Message: 7 Date: Mon, 18 Oct 2004 23:29:17 -0400 From: Phil X Milstein Subject: some thoughts on Smile show A few thoughts on the Wilson/Smile show, which I saw Thursday night in Boston, follow below. I've restricted my comments to the Smile portion of the evening, although the prelude and encore sets were both quite magnificent in their own right. * I was skeptical going in that the show would be able to live up to its sky-high advance word, but from first note to last I was both moved and enthralled. Quite apart from the drama of the moment (given Smile's agonizing history), the performance was absolutely transcendent purely on its musical merits. * I especially enjoyed how organic the arrangements were, involving at times nearly 20 musicians when, by all rights, with modern technology they could've gotten much the same sounds from just half a dozen or so. Yet they neither skimped nor cut corners, quite an achievement in this bottom-line era. * The obvious cooperativeness and commonness of purpose of Brian's musicians this time around underscored one of the biggest impediments he faced during the album's original production. Music this visionary deserves every shred of support possible, and it's so fortunate that he's now able to surround himself with players who are able to give it to him. * I also appreciated the fact that the entire group seemed to be having such a great time up there. In fact, with the musicians and the audience as delighted as they were probably the one person in the whole building who wasn't smiling over Smile was Brian himself, but then smiling is not really his thing anymore. We can only hope that he's still able to do so inside. His blank visage, though, renders the great humor of his masterpiece rather ironic. * The highlight for me, and an example of the above, was "Mrs. O'Leary's Cow," which managed to be at once menacing and playful, a combination I could scarcely have believed possible. Another example came in a line from "Vege-Tables" which I'd somehow never quite caught before: "I threw away my candy bar and I ate the wrapper." To reveal the staging of either of these songs, however, could spoil the surprise for those who have yet to see the show. * Although Smile remains largely fragmentary, the sequencing and connectives passages created for this production were so organic, and so "correct," that they instantly seemed the ONLY ways Smile could ever have gone; in other words, the entire suite-of-suites sounded perfectly inevitable, which (so I was taught) is one of the fundamental requirements of great art. I don't know how involved Brian was in putting together those finishing touches, but since the show does bear his name, as well as his presence and voice, I think it's safe to interpret that as his acceptance of the final composition. It might not be exactly as it would've been had it been released in 1967, but whatever it is Brian has stamped as final. Thus, in lieu of any final 1967 version, the 2004 version IS Smile. * For the first time I noticed how cinematically inclined Smile is. By that I mean that all of its images the Old West, the Mexican cantina, the Pacific Ocean, the Great Chicago Fire, etc. -- seem filtered through their Hollywood incarnations. * I was also struck by how good Brian's singing was, in contrast to the show I saw him give in summer 2003. At first I had thought his parts were being doubled by Jeff Foskett, but at the end of show, just before introducing the musicians and beginning the encore portion, Foskett announced that he'd taken ill earlier in the day, and was able to sing only minimally. (In fact, he didn't even stay onstage for the encore.) * Finally, if I had his address I would follow through on Brian's solicitation from one of Smile's signature songs and say, "Dear Brian, "Green beans." "Best wishes, "Phil Milstein" -------------------[ archived by Spectropop ]-------------------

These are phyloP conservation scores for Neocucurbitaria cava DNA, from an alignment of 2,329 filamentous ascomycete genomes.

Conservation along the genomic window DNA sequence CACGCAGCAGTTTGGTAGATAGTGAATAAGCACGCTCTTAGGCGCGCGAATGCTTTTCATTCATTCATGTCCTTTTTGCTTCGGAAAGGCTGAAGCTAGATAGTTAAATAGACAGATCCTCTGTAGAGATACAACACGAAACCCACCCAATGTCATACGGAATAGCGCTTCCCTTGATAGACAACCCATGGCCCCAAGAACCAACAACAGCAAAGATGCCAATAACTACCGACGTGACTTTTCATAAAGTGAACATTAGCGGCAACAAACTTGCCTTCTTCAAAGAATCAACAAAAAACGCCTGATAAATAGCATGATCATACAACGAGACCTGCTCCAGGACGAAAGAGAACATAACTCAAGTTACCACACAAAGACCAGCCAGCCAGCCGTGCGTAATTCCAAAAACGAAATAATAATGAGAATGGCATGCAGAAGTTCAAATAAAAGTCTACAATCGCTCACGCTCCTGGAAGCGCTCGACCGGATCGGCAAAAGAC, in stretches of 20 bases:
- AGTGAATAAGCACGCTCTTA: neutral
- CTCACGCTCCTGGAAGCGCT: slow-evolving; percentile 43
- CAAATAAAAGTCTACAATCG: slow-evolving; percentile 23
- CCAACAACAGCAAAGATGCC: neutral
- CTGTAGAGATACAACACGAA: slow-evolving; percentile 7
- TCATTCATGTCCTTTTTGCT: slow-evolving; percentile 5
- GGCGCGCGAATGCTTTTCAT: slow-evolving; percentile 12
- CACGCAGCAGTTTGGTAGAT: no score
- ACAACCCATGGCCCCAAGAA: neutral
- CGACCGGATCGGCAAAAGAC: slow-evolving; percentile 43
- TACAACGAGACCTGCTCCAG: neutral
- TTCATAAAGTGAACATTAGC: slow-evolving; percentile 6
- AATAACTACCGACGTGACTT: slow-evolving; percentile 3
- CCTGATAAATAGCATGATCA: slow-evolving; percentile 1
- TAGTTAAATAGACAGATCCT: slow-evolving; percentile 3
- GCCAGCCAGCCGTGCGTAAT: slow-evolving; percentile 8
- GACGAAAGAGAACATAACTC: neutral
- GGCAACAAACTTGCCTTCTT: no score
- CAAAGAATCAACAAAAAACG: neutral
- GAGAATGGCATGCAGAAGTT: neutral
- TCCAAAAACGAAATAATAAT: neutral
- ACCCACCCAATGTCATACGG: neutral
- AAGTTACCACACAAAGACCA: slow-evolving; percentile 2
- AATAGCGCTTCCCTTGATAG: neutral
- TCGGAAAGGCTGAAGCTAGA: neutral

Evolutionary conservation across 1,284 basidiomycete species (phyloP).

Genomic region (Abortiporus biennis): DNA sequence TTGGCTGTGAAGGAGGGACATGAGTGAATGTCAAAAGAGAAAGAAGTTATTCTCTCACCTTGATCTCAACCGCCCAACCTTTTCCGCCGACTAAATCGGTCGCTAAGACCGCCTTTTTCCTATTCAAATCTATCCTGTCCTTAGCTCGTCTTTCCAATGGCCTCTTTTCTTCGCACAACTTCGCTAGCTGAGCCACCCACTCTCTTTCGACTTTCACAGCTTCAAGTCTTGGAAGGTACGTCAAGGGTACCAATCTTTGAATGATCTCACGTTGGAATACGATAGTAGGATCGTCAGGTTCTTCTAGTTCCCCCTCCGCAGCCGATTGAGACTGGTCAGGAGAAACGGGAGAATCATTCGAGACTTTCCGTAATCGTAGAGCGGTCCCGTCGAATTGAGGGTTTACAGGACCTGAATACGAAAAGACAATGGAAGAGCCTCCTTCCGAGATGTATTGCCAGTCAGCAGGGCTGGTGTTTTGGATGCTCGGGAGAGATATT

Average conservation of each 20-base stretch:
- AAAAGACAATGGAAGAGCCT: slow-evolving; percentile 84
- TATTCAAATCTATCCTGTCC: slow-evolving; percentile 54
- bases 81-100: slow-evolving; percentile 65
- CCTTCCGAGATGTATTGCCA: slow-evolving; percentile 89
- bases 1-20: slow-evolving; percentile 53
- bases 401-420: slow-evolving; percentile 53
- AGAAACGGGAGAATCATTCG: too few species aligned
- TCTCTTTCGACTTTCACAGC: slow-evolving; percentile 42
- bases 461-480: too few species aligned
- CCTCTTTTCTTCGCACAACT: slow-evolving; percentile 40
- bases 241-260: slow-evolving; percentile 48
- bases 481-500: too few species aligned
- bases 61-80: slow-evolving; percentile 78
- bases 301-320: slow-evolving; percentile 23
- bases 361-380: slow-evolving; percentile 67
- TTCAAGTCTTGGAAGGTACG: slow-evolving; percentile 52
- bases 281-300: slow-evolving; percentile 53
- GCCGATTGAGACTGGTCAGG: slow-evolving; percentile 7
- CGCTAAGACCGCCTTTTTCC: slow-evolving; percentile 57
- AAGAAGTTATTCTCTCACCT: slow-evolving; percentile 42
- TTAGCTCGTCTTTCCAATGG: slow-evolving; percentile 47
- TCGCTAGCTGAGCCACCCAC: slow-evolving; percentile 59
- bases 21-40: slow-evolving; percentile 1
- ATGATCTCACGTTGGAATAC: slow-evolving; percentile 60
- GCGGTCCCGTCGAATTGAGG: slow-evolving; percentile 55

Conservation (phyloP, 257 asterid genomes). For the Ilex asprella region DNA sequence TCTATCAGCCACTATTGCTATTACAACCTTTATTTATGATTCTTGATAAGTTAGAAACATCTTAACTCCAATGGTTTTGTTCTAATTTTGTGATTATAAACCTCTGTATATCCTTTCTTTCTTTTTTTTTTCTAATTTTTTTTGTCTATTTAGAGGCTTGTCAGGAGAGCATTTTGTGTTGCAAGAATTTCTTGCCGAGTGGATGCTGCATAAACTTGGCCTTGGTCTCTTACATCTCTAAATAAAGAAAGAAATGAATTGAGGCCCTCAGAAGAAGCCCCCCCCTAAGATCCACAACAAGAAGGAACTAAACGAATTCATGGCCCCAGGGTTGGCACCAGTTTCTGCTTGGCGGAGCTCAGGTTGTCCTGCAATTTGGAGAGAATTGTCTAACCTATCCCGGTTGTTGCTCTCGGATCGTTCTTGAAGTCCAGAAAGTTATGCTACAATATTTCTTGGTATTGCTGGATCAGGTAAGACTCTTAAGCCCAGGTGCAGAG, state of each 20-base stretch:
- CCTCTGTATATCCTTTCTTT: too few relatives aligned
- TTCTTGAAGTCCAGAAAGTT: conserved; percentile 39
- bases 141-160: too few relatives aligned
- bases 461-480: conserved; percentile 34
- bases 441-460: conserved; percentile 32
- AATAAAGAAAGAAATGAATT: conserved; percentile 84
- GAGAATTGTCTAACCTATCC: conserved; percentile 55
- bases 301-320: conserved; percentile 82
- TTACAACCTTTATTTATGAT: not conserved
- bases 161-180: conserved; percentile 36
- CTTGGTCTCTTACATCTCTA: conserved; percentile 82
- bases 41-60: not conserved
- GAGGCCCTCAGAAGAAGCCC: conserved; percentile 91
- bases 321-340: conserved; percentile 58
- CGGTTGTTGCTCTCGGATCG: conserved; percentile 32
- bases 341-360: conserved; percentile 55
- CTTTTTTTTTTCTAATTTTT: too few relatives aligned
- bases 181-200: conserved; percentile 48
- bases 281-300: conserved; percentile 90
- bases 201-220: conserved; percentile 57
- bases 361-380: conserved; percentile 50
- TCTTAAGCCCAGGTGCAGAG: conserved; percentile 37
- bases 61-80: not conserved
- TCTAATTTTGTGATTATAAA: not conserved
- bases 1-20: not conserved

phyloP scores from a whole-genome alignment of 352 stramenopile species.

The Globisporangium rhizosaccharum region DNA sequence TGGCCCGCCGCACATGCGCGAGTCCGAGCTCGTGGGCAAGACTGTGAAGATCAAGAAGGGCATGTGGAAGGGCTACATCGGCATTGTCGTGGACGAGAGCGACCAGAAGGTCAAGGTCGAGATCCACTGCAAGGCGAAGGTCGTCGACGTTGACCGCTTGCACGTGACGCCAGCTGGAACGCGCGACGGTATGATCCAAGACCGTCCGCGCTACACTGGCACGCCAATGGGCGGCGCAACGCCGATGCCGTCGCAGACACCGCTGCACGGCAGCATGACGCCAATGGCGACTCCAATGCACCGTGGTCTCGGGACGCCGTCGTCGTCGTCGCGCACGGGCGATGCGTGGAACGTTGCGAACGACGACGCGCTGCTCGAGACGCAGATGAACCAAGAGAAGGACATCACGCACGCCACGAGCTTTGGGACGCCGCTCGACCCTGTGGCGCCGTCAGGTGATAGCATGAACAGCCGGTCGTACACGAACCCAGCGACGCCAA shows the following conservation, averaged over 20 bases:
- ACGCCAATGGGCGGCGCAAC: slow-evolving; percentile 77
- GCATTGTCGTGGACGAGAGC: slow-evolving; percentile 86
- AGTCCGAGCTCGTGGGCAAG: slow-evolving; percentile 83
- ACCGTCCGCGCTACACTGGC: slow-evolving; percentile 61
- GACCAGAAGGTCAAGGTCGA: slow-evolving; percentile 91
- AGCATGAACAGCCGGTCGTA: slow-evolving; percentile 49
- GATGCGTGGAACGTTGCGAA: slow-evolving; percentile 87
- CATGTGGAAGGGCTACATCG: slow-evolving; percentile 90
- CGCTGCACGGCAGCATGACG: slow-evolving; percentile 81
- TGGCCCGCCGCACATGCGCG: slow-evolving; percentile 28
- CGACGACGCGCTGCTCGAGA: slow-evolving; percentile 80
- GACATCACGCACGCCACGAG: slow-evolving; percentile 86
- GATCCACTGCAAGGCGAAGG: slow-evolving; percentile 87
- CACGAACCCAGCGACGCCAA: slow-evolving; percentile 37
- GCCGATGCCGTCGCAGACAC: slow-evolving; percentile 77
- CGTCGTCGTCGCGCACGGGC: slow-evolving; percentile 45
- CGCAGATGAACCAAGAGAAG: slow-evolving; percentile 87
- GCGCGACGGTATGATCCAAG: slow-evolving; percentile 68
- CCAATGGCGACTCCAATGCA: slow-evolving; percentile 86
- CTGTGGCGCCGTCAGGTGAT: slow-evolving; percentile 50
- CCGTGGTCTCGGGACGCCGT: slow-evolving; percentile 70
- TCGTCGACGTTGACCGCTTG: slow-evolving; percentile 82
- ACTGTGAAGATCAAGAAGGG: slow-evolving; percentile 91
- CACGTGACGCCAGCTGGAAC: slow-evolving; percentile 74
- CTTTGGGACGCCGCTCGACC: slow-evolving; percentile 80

Message: 8 Date: Mon, 18 Oct 2004 19:08:13 -0700 (PDT) From: michael sinclair Subject: Re: Re: A Touch Of Velvet, A Sting Of Cash? --- "Tom K. White" wrote: > > Mark W: > > I haven't a clue about this cover, but I > occasionally > > hear rumours about sampled cover versions, or > dance > > mixes, of T.O.V. > > Thanks for the info Mark, and the other Mark. > Interesting stuff, > to me anyway. Just wondering, as a pure > hypothetical, how would > you feel if one of your songs covered by this > licencing agreement > suddenly became a huge international hit either by > way of sampling > or another artist recording a cover? I would feel fine about it. My own original version remains the authentic first, and even I was unable to copy it when asked to do so for the "Come Back And Shake Me" Teldec LP in '69 - it was a sad mess. Also, just out > of interest, > was the original version of ATOVASOB a hit in > Germany (reissued on > the back of the Beat Club series perhaps?) or other > parts of Europe? Nope. A "turntable hit," but never a chart hit. Anywhere. > And do you remember anything about a German language > version of > "The Mighty Quinn" you produced for a guy called > Dave Colman? I have been credited as a producer on a number of older 45's which I had nothing to do with. This is one of them. In fact, I never produced any non-English language record - ever (even though I performed a couple of tracks in German for EMI/Electrola producer Nils Nobach, for whom I also arranged and conducted several German language albums). Best, Mark W -------------------[ archived by Spectropop ]-------------------